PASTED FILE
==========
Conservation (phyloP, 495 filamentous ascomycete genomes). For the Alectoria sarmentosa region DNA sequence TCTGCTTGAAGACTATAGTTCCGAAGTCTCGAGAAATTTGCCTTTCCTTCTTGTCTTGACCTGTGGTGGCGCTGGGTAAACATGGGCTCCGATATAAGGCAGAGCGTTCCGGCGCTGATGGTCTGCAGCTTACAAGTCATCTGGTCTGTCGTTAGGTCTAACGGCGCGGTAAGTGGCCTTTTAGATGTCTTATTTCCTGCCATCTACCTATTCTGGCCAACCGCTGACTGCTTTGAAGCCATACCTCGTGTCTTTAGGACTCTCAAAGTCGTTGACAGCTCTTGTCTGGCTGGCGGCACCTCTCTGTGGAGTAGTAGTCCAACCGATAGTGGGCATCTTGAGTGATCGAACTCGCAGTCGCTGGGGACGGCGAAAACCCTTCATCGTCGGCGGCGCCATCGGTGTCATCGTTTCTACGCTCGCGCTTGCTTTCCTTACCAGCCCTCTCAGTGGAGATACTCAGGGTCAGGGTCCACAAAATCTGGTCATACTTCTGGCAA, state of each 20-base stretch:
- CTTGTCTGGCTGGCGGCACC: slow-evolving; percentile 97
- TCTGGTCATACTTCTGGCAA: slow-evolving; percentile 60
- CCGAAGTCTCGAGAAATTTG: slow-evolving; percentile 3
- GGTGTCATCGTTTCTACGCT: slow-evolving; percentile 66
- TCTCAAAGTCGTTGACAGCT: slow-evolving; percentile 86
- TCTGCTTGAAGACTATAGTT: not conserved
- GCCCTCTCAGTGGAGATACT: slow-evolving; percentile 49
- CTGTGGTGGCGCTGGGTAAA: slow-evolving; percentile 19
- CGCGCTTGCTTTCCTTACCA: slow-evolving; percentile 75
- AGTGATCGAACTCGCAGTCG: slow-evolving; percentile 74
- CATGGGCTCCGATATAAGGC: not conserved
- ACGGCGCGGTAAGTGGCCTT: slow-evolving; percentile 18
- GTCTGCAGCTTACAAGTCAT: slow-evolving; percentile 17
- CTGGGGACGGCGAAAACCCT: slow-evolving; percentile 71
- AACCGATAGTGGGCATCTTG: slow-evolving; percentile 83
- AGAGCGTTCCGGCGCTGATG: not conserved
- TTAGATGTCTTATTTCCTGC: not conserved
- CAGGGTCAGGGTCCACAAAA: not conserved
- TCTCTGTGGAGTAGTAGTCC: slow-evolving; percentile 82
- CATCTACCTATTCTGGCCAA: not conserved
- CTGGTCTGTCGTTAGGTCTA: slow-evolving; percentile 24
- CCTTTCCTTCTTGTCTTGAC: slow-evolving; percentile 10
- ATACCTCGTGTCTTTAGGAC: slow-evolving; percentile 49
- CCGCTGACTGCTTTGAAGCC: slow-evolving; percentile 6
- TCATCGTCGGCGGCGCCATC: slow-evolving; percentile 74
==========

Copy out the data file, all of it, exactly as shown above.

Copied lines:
Conservation (phyloP, 495 filamentous ascomycete genomes). For the Alectoria sarmentosa region DNA sequence TCTGCTTGAAGACTATAGTTCCGAAGTCTCGAGAAATTTGCCTTTCCTTCTTGTCTTGACCTGTGGTGGCGCTGGGTAAACATGGGCTCCGATATAAGGCAGAGCGTTCCGGCGCTGATGGTCTGCAGCTTACAAGTCATCTGGTCTGTCGTTAGGTCTAACGGCGCGGTAAGTGGCCTTTTAGATGTCTTATTTCCTGCCATCTACCTATTCTGGCCAACCGCTGACTGCTTTGAAGCCATACCTCGTGTCTTTAGGACTCTCAAAGTCGTTGACAGCTCTTGTCTGGCTGGCGGCACCTCTCTGTGGAGTAGTAGTCCAACCGATAGTGGGCATCTTGAGTGATCGAACTCGCAGTCGCTGGGGACGGCGAAAACCCTTCATCGTCGGCGGCGCCATCGGTGTCATCGTTTCTACGCTCGCGCTTGCTTTCCTTACCAGCCCTCTCAGTGGAGATACTCAGGGTCAGGGTCCACAAAATCTGGTCATACTTCTGGCAA, state of each 20-base stretch:
- CTTGTCTGGCTGGCGGCACC: slow-evolving; percentile 97
- TCTGGTCATACTTCTGGCAA: slow-evolving; percentile 60
- CCGAAGTCTCGAGAAATTTG: slow-evolving; percentile 3
- GGTGTCATCGTTTCTACGCT: slow-evolving; percentile 66
- TCTCAAAGTCGTTGACAGCT: slow-evolving; percentile 86
- TCTGCTTGAAGACTATAGTT: not conserved
- GCCCTCTCAGTGGAGATACT: slow-evolving; percentile 49
- CTGTGGTGGCGCTGGGTAAA: slow-evolving; percentile 19
- CGCGCTTGCTTTCCTTACCA: slow-evolving; percentile 75
- AGTGATCGAACTCGCAGTCG: slow-evolving; percentile 74
- CATGGGCTCCGATATAAGGC: not conserved
- ACGGCGCGGTAAGTGGCCTT: slow-evolving; percentile 18
- GTCTGCAGCTTACAAGTCAT: slow-evolving; percentile 17
- CTGGGGACGGCGAAAACCCT: slow-evolving; percentile 71
- AACCGATAGTGGGCATCTTG: slow-evolving; percentile 83
- AGAGCGTTCCGGCGCTGATG: not conserved
- TTAGATGTCTTATTTCCTGC: not conserved
- CAGGGTCAGGGTCCACAAAA: not conserved
- TCTCTGTGGAGTAGTAGTCC: slow-evolving; percentile 82
- CATCTACCTATTCTGGCCAA: not conserved
- CTGGTCTGTCGTTAGGTCTA: slow-evolving; percentile 24
- CCTTTCCTTCTTGTCTTGAC: slow-evolving; percentile 10
- ATACCTCGTGTCTTTAGGAC: slow-evolving; percentile 49
- CCGCTGACTGCTTTGAAGCC: slow-evolving; percentile 6
- TCATCGTCGGCGGCGCCATC: slow-evolving; percentile 74